This afternoon, I visited the Pinakothek der Moderne in Munich. I went to see an exhibition juxtaposing what had been termed by the National Socialists ‘Degenerate Art” with their own notion of Art. It turned out to be interesting, though small-scale. For me, the best piece was work that would have been considered ‘degenerate’, but that was created later: Bacon’s triptych Crucifixion (1965).
I had seen this before, but never sat long enough in front of it to feel the enormity of its significance for modern art, as well as its power to see through and comment on the violence of totalitarian regimes and the destructive forces of the human psyche. Click here for a photo of this work.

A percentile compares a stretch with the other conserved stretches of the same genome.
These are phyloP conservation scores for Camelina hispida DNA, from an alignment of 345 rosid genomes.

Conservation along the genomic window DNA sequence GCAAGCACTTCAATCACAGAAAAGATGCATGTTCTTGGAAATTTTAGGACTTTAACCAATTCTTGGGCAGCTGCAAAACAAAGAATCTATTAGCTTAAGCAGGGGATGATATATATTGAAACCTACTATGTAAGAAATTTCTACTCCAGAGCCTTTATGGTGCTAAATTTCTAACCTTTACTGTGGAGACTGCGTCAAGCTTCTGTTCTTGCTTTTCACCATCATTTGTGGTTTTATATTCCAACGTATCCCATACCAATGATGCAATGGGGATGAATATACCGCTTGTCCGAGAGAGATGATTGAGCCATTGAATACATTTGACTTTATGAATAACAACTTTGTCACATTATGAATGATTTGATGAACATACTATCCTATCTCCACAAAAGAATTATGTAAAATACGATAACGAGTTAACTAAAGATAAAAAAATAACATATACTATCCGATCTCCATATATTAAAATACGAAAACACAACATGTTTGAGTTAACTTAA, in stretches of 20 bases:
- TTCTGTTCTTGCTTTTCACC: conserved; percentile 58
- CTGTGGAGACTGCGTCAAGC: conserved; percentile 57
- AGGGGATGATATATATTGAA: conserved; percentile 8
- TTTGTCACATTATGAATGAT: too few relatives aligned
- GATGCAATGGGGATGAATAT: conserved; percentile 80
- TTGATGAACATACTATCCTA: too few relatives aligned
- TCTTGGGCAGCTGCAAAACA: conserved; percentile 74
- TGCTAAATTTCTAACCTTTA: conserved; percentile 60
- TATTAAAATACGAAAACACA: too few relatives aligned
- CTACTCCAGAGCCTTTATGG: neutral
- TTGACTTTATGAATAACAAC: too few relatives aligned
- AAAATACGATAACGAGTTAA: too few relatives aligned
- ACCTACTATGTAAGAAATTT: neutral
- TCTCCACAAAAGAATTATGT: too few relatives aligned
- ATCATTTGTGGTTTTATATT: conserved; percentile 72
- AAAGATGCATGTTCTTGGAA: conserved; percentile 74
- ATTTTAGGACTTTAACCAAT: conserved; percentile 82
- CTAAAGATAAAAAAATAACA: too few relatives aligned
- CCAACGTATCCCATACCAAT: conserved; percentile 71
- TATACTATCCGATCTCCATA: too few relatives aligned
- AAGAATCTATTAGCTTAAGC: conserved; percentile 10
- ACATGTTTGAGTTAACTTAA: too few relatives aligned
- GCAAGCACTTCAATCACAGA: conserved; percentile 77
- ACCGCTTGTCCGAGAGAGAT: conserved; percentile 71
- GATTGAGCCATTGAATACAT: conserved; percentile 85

Large pillars of basalt with circular cuts bored into them at one end, filled with smaller conical pieces. A puzzling, powerful piece of art, allowing the viewer to walk around it and explore perspectives. I saw toppled pillars, columns, bones, decay, in the installation. Given the state of the world today, with the violence and destruction reigning in so many war-torn countries, I wonder how Beuys would have depicted the end of the 21st century.